Ten tips for fundraising success

Linda Lysakowski
Linda Lysakowski

Linda Lysakowski

The economy continues to be a major concern for everyone; global warming and the energy crisis threaten life as we know it.

And yet there is an air of optimism as we begin to recover from the worst economic crisis most of us can remember. So, how will all this affect your organization’s fundraising program?

It depends.

Some organizations will struggle in the coming year; others will have successful fundraising programs.

Organizations that can show a positive impact on their community will be more successful than those who haven’t built a strong case for support.

Those whose leadership (staff, board and volunteer leadership) is strong will fare better than those whose leadership is ineffective or unstable. Organizations that continue to rely on past methods rather than embracing new technology and new methods will suffer. Those who move ahead with a solid development program will outlast those who wring their hands in despair.

Don’t let the threat of a poor economy become a self-fulfilling prophecy for your organization. If you think you can’t raise money, guess what – you won’t raise money.

Talk to your donors. Let them be the ones to say, “No,” if they can’t give. Don’t make the assumption that they won’t give and don’t stop asking.

Talk with your donors about how they might still be able to support your organization, even if they are struggling financially.

Maybe they can extend their pledge period, set up a monthly giving program to make it easier to budget their charitable dollars, give a gift in kind instead of cash.

Here are 10 tips to help you succeed in fundraising:

1. Make sure you have a strong case for support. Every organization needs to have compelling reason for people to support it. Your case must be both emotional and rational. Remember that people do not give to your organization because you have needs, but rather because you are filling a need in the community.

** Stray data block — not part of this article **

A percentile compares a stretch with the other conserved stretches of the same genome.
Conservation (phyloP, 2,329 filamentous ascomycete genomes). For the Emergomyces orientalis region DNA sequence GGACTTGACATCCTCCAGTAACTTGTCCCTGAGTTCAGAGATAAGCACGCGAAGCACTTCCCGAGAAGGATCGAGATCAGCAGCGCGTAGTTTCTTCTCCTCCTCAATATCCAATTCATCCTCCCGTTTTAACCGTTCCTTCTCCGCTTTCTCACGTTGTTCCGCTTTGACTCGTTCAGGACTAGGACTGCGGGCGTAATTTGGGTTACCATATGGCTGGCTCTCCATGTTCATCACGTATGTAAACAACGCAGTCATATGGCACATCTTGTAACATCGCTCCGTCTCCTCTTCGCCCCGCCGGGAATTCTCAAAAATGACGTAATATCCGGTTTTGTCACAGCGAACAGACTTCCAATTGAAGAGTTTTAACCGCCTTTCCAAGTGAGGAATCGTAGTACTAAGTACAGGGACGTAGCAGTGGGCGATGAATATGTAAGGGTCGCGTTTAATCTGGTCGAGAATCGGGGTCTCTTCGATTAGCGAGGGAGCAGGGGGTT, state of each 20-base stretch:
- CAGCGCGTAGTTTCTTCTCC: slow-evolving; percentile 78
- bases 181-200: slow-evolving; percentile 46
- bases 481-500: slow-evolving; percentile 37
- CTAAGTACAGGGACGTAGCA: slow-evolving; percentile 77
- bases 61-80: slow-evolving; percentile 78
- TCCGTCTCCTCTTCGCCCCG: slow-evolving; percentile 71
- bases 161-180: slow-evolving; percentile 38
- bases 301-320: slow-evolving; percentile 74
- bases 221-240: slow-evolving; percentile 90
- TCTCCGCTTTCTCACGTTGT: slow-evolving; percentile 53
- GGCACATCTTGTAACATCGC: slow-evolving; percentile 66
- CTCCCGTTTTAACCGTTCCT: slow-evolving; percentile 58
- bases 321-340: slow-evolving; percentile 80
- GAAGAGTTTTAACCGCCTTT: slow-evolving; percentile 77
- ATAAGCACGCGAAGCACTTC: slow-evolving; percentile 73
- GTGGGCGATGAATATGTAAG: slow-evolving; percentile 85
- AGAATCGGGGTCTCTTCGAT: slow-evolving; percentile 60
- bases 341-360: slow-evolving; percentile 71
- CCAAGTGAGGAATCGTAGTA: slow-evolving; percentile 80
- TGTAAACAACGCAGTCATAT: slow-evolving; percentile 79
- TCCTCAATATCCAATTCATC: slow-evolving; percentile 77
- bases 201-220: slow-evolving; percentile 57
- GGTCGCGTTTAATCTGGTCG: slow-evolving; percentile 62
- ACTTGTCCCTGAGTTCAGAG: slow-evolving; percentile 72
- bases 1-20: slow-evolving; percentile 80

2. Make sure your website is up to date and interactive. You’ve probably heard a lot about Web 2.0, the new direction for websites. Your website must be dynamic and interactive. Be sure there is place for people to easily click to “Donate Now.”

3. Do an honest evaluation of your leadership – staff, board and volunteers. It may be time for a board assessment. Do you have the right people on board, are they fulfilling their fiduciary obligation to give to your organization and to help you raise money? Are they a diverse group? Do they have the skills and talents needed by the board? Are they “roaring advocates” for your organization?

4. Look into at least one new fundraising method-giving circles, Internet fundraising and social networking are all good places to start. You may want to set up a FaceBook website and join social-networking sites. Develop an Internet fundraising strategy.

5. Have a diversified development plan. Events are the one area that is likely to suffer the effects of a poor economy. Be sure you aren’t counting on event fundraising as your primary, or only, source of income. Diversify into direct mail, telephone funding, Internet, major gifts, planned giving, etc.

6. Make certain your organization is transparent. Attend a class on the new 990 Form or its equivalent in other countries. The IRS or its equivalent may be offering classes in your city; local accounting firms and attorneys may also be offering classes. Check your local Association of Fundraising Professionals chapter to see if they are running any classes on this topic.

7. Invest in a good donor software package that will allow you to monitor all your development programs. Donor software is essential not just to track donations and assure accurate reporting, but to help you build relationships with your donors.

8. Conduct a planning study if you are contemplating a capital campaign. Don’t assume your donors have no money to give right now. Ask them. You may be surprised.

9. Recruit a top-notch development committee. Volunteers can be the difference between a successful fundraising program and one that flounders. Be sure to recruit people from your community, not just your board, to serve on the development committee. (Hint: Entrepreneurs make great development committee members – they are good at marketing, planning, understanding finances and building networks.)

10. Conduct a board motivational program to help your board develop their networks. Every board member has a sphere of influence into which they can bring your organization.

For a more detailed discussion of this topic, purchase the webinar recording presented by this author.

Linda Lysakowski, ACFRE, is President and CEO of Capital Venture, a full-service consulting firm with offices throughout the U.S. 

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